History is proof that these failures have lingered, and that they fade. Listen to James Baldwin. Listen to Martin Luther King Jr.

But in the narrower education reform debate, we have also allowed ourselves to be distracted, mostly by the Common Core debate itself. As I have stated more times that I care to note, that Common Core advocates have sustained the debate is both a waste of our precious time and proof that Common Core has won.

As well, we are…

View original post 386 more words

What’s on a classroom wall?


, , , , ,

Today I had some time to look around some preschool and toddler classrooms.  I wanted to share some of my thoughts about the things I saw.

In the preschool classroom, my first impression was, disorganized.  While the room it self wasn’t that disorganized.  It had the book reading/library area, a block building area, a kitchen area, shelves with small building materials and manipulatives, art supplies kids could access etc… yet, the walls appeared cluttered.  The longer I sat (1 hour total while kids were napping) the more I realized there was no good place in the room for my eyes to rest.  Between kid artwork, job charts, class made posters, teacher papers (check lists, emergency info) and even ages and stages poster and ethics posters in the bathroom areas- there wasn’t a free spot anywhere.  Then, on top of all of that, there were what appeared to be “random” pictures of people and buildings around the room, stapled to the walls, as well as, letters and numbers.  However, the letters and numbers were not organized but rather stapled to the walls at what appeared to be random places.

I wanted to take the time to describe all this, so that you understand what it is I saw.  In today’s age, with so much media, kids are bombarded by images and stimulation constantly.  People are worried about kids not being able focus or “pay attention” and are quick to want to yell, punish, or even put them on medication to make them docile and make them pay attention.  What I need to throw into the air- and I’m sure I’m not the first, is what are we doing proactively about their classroom environments to help young children focus, rather than reactively when they don’t.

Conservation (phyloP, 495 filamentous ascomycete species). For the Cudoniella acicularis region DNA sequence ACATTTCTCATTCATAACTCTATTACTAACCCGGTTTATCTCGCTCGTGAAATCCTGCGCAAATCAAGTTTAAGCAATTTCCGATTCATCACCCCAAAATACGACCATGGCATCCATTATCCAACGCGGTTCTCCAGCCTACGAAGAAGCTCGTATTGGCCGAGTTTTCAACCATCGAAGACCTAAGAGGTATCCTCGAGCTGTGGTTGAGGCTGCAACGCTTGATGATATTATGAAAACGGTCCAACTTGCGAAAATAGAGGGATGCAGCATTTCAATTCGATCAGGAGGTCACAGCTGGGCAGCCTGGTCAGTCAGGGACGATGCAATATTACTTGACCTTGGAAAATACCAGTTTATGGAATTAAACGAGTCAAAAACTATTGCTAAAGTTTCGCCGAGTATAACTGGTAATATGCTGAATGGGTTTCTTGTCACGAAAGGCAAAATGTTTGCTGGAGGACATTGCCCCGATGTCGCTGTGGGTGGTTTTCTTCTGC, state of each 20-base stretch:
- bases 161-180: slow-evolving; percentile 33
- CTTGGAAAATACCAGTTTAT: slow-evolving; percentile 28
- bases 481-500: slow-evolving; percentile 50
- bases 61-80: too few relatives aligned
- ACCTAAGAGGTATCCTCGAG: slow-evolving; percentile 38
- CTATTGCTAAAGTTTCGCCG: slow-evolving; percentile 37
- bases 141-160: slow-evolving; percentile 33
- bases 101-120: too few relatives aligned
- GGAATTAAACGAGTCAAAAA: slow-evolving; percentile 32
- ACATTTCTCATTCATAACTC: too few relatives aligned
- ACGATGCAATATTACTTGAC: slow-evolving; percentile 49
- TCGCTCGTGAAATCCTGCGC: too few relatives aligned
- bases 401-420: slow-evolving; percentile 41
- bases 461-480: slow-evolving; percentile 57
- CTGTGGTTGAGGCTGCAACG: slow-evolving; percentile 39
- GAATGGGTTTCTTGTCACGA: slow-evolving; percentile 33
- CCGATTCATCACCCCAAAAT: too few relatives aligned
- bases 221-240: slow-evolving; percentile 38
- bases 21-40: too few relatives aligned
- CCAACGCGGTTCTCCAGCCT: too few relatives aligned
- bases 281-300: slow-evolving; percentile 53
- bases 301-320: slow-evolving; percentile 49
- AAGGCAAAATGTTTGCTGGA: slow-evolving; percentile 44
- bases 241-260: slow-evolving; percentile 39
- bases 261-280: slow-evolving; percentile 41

As I sat in that room, I had trouble focusing.  My eyes were constantly traveling around the cluttered walls.  Now I personally hang a lot of art in my personal spaces. Some may same I am a pack-rat, and I am most definitely not a neat person. Nevertheless, I have gotten to choose in my own home where I like to have stimulation and where I don’t.  I also got to choose the stimulation.  In a classroom more often than not it is the teachers making all those decisions without, it appeared today, much regard for the children.

I then went on to think about why.  As one looks carefully through the NAEYC accreditation guidelines  (this center is accredited) one can read that images and pictures of diversity count as a way to demonstrate the teachers are meeting a particular standard.  In multiple places it says evidence may include posters or pictures.  For example, it says “Look for evidence of art, music, drama and dance and at least one representation of cultural diversity for each (art, music, drama, dance).  Evidence may include such things as books, posters, lesson plans, posted schedules, and materials that address the benefits of good health practices.” (NAEYC).  I believe that teachers read this or hear about this and think that if they have a picture of art, people dancing in another country, some people putting on a play, and a person playing an instrument in the classroom, no matter where it is posted, then they are demonstrating that standard.  What isn’t explained- is how are just having those pictures randomly posted about the room helpful or meaningful to the children.  To have pictures for pictures sake- does not really meet the intended goal of the standard.